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Simplifying Complex Fractions  Problem 2
Carl Horowitz
Carl Horowitz
University of Michigan
Runs his own tutoring company
Carl taught upperlevel math in several schools and currently runs his own tutoring company. He bets that no one can beat his love for intensive outdoor activities!
Simplifying complex fractions with negative exponents; So the trick for solving this kind of problem is to first rewrite this without negative exponents and for that I want to talk a little bit about a reminder on what all these negative exponents mean.
Okay so quick review, x to 1 is the same thing as 1 over x. Y to the 2 is the same thing as 1 over y². So when we add these two things together, if I say x to the 1 plus y to the 2 this is just going to be 1 over x which is our x to the 1 plus 1 over y².
A common mistake that kids like to do is to combine these two into one fraction right away and what I mean by that is go from this to 1 over x plus y². They just say you see these negative exponents they say okay goes to the denominator and we’re done with it. But if you think about it, how do we combine these two fractions. In order to combine fractions we need a common denominator. So if we were actually to multiply this out it would simplify this up we would have something in the numerator, so this actually is not right at all. We first need to write them out individually and then if we want to combine them we would have to get a common denominator. So that said let’s take a look back at this problem.
What I have here is 3x to 1. Let me rewrite that over here just a little emphasis, this is 3 times x to the 1, x to the 1 as we just talked about over here is 1/x, so this is actually 3 times 1/x. The 1 is not associated with the 3 so the 3 doesn’t go to the bottom. What this term actually is then is just 3/x. If you had a parenthesis around the 3 and the x then the 3 would go down to the bottom as well. But it’s not there so the 3 is going to stay at the top. Minus 3y to the 1. Same exact thing we did right here except we replace the x with the y, 3/y. Over y to the 2 we just talked about it over there, 1 over y² and then minus x to the 2, 1 over x².
Now we have rewritten our problem, gotten rid of all our negative exponents and now have just as a complex fraction with positive exponents. From here there is two methods we can solve it. We could either combine our numerator and denominator separately or multiply by the LCD of the entire thing. Either one’s fine, in general I prefer to multiply by the denominator of the entire thing so that’s what I’m going to do but if you want to do it the other way that would work just as fine.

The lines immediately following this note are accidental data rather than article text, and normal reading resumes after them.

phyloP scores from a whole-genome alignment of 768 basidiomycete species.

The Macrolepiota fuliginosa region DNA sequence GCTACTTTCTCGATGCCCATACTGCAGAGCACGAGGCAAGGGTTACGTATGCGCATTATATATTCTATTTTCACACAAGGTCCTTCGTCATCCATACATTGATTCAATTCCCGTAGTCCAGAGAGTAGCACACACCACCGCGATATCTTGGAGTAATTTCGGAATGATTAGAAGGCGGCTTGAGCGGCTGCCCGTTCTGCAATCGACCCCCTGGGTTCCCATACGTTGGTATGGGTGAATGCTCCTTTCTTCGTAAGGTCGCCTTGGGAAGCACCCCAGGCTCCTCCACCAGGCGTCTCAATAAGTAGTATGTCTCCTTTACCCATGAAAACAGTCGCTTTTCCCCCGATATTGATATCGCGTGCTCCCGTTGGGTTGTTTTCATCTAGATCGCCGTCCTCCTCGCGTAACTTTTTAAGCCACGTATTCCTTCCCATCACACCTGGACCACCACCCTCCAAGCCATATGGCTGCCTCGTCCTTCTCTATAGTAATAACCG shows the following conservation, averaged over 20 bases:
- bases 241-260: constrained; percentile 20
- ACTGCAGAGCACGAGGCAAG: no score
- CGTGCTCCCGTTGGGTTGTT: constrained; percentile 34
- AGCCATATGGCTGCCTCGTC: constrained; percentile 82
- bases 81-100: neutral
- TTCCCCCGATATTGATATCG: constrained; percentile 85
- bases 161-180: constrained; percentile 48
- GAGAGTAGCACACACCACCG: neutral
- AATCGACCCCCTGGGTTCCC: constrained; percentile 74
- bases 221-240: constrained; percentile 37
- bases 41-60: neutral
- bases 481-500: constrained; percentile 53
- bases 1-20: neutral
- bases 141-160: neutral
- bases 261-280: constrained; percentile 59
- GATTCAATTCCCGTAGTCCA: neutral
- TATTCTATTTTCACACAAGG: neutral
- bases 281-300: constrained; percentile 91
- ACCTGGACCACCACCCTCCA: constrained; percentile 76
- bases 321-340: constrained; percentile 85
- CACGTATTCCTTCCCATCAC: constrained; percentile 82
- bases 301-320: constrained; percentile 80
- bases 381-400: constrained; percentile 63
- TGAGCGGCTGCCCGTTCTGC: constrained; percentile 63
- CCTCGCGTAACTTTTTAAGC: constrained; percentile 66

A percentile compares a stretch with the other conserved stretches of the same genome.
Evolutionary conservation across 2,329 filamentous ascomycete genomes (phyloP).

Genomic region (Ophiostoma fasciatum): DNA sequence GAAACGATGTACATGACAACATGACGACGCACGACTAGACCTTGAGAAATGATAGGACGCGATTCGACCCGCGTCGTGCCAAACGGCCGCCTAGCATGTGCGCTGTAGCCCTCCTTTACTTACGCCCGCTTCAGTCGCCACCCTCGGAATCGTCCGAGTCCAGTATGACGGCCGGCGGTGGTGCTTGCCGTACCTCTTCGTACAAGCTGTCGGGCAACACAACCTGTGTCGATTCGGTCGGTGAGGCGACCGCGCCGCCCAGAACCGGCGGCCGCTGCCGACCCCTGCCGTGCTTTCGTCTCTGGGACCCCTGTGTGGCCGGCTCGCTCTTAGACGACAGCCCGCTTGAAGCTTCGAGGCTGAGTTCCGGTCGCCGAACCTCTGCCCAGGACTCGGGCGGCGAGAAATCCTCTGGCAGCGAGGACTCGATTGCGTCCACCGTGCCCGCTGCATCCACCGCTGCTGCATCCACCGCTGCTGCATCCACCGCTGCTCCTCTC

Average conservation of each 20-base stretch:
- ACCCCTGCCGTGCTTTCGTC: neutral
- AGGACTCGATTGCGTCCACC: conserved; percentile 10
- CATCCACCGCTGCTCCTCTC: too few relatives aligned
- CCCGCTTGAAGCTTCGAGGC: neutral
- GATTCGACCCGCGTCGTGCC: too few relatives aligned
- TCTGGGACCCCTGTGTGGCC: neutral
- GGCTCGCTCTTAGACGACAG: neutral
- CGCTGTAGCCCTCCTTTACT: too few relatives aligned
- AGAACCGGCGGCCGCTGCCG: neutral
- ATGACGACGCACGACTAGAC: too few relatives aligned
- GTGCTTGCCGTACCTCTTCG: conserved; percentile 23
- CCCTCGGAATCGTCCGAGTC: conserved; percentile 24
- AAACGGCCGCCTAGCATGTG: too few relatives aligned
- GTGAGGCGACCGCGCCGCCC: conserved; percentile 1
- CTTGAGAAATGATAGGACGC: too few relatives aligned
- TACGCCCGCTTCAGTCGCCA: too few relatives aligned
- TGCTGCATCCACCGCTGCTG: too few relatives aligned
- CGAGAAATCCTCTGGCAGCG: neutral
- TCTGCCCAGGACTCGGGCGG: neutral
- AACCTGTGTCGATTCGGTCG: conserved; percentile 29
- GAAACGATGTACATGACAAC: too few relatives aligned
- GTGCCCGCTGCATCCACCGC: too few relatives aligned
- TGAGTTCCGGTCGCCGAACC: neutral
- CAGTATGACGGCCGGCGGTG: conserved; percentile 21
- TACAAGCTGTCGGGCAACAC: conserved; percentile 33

We need to look at this and see what the least common denominator is of the entire thing. It’s going to be, we have two xs and two ys, xy it’s going to be x²y². So we multiply the entire thing by x²y²,and I can just multiply everything by the same thing because that’s the same thing as multiplying by 1 which doesn’t change our problem. Okay, so let’s multiply this out. Let’s get rid of our little refresher course over here and distribute these x²y² to the problem.
For the first term one of our xs is gong to cancel leaving us with 3xy². For our second term one of our ys is going to cancel leaving us with 3x²y and in the denominator one of our first terms are ys, our y² is going to cancel leaving us with x² and lastly minus y². Factor and simplify.
So looking at my numerator everything has a 3xy leaving me with y minus x, denominator is difference of squares so this is going to be x minus y and x plus y. Now what we have are two things that look very, very similar. We have an x minus y and a y minus x. These are opposites, okay? Whenever we have opposites, same numbers just opposite signs, these cancel to be 1. So these cancel to be 1 leaving us with 3xy all over x plus y.
To recap; when solving a problem when we’re dealing with complex functions and negative exponents always rewrite your exponents as positive and then either combine your terms and combine your numerator and denominator, flip and multiply, or multiply through by the LCD of the entire thing and simplify.
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Carl Horowitz
B.S. in Mathematics University of Michigan
He knows how to make difficult math concepts easy for everyone to understand. He speaks at a steady pace and his stepbystep explanations are easy to follow.
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